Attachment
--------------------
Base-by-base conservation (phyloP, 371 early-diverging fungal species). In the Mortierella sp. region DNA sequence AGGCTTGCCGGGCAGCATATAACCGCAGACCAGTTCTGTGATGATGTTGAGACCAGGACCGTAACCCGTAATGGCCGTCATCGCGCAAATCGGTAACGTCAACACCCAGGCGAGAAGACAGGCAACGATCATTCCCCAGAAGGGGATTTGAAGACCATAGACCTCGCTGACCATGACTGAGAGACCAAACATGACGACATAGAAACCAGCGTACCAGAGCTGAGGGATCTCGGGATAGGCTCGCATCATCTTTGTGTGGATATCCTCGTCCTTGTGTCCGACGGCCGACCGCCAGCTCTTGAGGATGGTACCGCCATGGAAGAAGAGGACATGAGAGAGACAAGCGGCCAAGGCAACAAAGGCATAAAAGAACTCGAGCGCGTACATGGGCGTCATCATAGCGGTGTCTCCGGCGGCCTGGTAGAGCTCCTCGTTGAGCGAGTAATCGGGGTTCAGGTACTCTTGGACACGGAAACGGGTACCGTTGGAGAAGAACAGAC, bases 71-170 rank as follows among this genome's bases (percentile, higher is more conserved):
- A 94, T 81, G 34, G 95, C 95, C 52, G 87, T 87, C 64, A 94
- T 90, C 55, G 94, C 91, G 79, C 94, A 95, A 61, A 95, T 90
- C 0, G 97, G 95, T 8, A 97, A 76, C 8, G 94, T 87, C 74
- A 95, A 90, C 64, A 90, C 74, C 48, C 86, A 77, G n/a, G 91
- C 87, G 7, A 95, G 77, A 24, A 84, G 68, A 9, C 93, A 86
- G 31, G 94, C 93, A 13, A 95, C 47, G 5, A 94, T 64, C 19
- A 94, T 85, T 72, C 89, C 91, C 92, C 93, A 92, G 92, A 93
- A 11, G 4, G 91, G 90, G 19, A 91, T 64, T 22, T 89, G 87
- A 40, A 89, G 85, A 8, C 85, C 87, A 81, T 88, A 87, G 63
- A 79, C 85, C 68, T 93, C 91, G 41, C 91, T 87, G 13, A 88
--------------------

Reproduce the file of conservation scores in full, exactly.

Base-by-base conservation (phyloP, 371 early-diverging fungal species). In the Mortierella sp. region DNA sequence AGGCTTGCCGGGCAGCATATAACCGCAGACCAGTTCTGTGATGATGTTGAGACCAGGACCGTAACCCGTAATGGCCGTCATCGCGCAAATCGGTAACGTCAACACCCAGGCGAGAAGACAGGCAACGATCATTCCCCAGAAGGGGATTTGAAGACCATAGACCTCGCTGACCATGACTGAGAGACCAAACATGACGACATAGAAACCAGCGTACCAGAGCTGAGGGATCTCGGGATAGGCTCGCATCATCTTTGTGTGGATATCCTCGTCCTTGTGTCCGACGGCCGACCGCCAGCTCTTGAGGATGGTACCGCCATGGAAGAAGAGGACATGAGAGAGACAAGCGGCCAAGGCAACAAAGGCATAAAAGAACTCGAGCGCGTACATGGGCGTCATCATAGCGGTGTCTCCGGCGGCCTGGTAGAGCTCCTCGTTGAGCGAGTAATCGGGGTTCAGGTACTCTTGGACACGGAAACGGGTACCGTTGGAGAAGAACAGAC, bases 71-170 rank as follows among this genome's bases (percentile, higher is more conserved):
- A 94, T 81, G 34, G 95, C 95, C 52, G 87, T 87, C 64, A 94
- T 90, C 55, G 94, C 91, G 79, C 94, A 95, A 61, A 95, T 90
- C 0, G 97, G 95, T 8, A 97, A 76, C 8, G 94, T 87, C 74
- A 95, A 90, C 64, A 90, C 74, C 48, C 86, A 77, G n/a, G 91
- C 87, G 7, A 95, G 77, A 24, A 84, G 68, A 9, C 93, A 86
- G 31, G 94, C 93, A 13, A 95, C 47, G 5, A 94, T 64, C 19
- A 94, T 85, T 72, C 89, C 91, C 92, C 93, A 92, G 92, A 93
- A 11, G 4, G 91, G 90, G 19, A 91, T 64, T 22, T 89, G 87
- A 40, A 89, G 85, A 8, C 85, C 87, A 81, T 88, A 87, G 63
- A 79, C 85, C 68, T 93, C 91, G 41, C 91, T 87, G 13, A 88